Currently, stories are in. Science has proven that when it comes to connecting, inspiring, and moving people to action, giving information and analysis, even when packaged in pretty slides, are insufficient. Wise executives know how to marry analysis with stories. As HR moves away from an administrative function to one that champions humanizing the corporate brand and environment, to foster a sense of community and belonging among coworkers, the role of storytelling in HR is increasingly essential. We need a tool to touch not just the head but also the heart.
Today stories are found everywhere, in newsletters, websites, and social media. But many of these so-called stories aren’t really stories. They are really a list of descriptions, assertions, and benefits, with a couple of names, places, and dates thrown in. Having the word story does not make something a story.
What is a story then? Without knowing what it is, we are unable to tell one. From my observation, many of us struggle with it. Though there is no shortage of literature out there on storytelling, it only compounds the confusion. Describing story as an expression of how and why life changes or a story is data with a soul are all well and good, but hard to put into practical use. What HR executives need is something actionable that we can put to effective use with ease.
"Stories, like clouds, can assume several different forms and to master one takes time. Every mastering of a skill requires a first step. Here I offer one, grounded in the basics and is practical"
Here, I offer a perspective of what is a story: It is someone, when confronted with a certain situation, makes a decision, faces the consequences, and learns something from it.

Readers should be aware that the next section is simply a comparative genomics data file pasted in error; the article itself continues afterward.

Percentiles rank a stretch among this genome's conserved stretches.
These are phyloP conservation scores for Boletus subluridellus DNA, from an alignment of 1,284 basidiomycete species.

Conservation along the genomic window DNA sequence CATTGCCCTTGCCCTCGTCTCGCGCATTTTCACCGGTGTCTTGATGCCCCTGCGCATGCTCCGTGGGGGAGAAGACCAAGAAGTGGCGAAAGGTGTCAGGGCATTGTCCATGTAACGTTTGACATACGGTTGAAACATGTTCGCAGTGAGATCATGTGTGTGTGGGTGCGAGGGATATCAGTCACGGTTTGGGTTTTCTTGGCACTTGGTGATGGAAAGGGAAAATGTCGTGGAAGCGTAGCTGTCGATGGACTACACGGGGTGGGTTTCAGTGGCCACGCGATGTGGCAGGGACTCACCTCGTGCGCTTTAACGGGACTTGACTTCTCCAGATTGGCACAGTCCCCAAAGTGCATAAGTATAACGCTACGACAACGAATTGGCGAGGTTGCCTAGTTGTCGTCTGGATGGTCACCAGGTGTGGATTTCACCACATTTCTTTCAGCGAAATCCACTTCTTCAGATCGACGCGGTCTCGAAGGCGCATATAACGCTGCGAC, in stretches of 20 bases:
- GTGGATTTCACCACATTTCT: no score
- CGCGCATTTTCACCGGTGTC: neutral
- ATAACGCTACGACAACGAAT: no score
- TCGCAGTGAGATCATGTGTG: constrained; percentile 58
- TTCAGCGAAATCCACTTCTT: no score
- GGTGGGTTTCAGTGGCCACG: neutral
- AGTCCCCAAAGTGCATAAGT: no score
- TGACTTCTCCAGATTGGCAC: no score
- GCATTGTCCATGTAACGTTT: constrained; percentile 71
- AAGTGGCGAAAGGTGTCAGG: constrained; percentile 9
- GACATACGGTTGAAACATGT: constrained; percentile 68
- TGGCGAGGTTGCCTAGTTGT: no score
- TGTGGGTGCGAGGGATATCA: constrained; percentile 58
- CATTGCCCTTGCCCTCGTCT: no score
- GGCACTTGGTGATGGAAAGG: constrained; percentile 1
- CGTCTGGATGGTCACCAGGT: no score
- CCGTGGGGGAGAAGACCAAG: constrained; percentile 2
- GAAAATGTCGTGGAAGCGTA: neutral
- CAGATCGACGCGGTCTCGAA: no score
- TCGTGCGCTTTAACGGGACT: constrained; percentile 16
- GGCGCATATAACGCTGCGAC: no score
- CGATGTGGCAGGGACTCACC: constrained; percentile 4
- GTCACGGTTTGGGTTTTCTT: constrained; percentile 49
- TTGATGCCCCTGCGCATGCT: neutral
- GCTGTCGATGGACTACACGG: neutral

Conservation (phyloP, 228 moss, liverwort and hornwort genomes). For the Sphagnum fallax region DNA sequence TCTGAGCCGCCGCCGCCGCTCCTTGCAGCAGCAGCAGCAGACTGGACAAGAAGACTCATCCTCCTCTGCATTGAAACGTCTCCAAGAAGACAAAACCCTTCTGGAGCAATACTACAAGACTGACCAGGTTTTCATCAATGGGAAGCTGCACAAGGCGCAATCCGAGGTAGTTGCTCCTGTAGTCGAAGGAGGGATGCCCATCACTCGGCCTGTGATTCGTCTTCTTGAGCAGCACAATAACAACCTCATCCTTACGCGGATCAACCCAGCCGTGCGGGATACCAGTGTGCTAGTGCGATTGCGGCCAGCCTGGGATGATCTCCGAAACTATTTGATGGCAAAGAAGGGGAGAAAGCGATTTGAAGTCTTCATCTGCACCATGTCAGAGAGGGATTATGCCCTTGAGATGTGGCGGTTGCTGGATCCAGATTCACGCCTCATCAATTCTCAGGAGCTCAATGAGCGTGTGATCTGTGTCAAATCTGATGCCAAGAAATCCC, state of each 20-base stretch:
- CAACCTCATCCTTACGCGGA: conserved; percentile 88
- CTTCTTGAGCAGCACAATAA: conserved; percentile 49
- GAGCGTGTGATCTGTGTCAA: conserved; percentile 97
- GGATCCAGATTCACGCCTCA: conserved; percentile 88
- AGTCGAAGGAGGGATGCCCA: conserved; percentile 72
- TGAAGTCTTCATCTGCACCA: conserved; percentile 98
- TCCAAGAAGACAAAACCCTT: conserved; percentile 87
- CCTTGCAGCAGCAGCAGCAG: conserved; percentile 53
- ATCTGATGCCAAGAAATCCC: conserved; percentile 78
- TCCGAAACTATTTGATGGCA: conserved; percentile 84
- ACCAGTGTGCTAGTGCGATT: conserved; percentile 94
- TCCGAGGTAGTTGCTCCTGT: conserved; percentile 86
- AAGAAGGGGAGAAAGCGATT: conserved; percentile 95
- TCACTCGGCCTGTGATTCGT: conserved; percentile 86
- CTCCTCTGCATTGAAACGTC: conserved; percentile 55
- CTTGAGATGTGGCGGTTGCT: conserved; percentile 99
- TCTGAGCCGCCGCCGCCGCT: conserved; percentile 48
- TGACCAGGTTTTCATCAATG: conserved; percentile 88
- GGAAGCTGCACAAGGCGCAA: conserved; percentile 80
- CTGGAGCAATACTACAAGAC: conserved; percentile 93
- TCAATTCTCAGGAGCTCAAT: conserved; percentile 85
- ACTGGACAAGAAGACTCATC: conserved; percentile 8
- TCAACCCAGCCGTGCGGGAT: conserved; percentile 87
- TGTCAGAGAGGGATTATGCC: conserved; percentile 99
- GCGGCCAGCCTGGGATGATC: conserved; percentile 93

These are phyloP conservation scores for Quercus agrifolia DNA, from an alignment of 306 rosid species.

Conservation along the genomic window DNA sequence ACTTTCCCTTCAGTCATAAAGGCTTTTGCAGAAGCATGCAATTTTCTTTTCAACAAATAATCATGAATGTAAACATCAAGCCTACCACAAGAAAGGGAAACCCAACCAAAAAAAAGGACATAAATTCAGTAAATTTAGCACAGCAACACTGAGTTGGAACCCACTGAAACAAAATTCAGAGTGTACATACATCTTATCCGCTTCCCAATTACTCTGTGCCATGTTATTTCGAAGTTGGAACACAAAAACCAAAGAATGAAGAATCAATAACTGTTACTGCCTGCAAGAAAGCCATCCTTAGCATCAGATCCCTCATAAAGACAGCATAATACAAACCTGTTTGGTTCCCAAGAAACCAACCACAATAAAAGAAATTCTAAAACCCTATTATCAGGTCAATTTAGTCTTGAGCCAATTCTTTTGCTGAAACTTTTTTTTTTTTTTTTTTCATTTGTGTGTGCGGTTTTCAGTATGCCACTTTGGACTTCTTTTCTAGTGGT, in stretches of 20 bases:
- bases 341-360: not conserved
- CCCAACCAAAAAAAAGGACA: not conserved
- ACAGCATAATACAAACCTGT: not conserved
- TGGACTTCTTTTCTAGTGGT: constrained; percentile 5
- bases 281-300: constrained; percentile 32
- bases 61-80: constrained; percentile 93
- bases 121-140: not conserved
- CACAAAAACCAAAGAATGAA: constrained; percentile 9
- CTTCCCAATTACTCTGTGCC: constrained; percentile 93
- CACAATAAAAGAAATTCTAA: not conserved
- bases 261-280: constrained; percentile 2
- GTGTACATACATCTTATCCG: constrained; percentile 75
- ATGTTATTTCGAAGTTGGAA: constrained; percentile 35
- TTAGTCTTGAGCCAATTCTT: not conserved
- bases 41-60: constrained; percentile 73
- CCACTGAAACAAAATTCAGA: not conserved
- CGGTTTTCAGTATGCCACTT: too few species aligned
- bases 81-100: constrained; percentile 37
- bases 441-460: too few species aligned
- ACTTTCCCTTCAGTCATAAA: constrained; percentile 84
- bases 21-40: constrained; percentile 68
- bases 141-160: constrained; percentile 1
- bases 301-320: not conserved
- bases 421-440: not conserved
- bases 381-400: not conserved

With this view of story, we can put it to practical use. Every day we encounter different types of situations and have to decide what to do. You were about to miss a critical deadline and you decided on an action that caused certain consequences, and you learned something. Two agitated coworkers got into a fight; you chose a path of intervention with an outcome and insight. Your colleague who was supposed to conduct the new hire orientation called in sick, you took up the baton, and how did it go? You get the idea.
A story is a recount of a set of events where we follow a character on a journey who pursues a goal or meets a challenge or incident (the situation), chooses a course of action (the decision), and that choice produces specific outcomes (the consequence), and from the account of the events, both the teller and listener derive an insight (the learning).
With this approach, you may not get a great story yet; you may have to layer in appropriate sensory details, develop a complication, dive deeper into a critical incident, or dig into the meaning of the narrative. But what this approach does is that it shines a light on our everyday life and turns many of our daily encounters and our reactions to them into stories. You may not get a great story, but you will get a story.
Stories, like clouds, can assume several different forms and to master one takes time. Every mastering of a skill requires a first step. Here I offer one, grounded in the basics and is practical.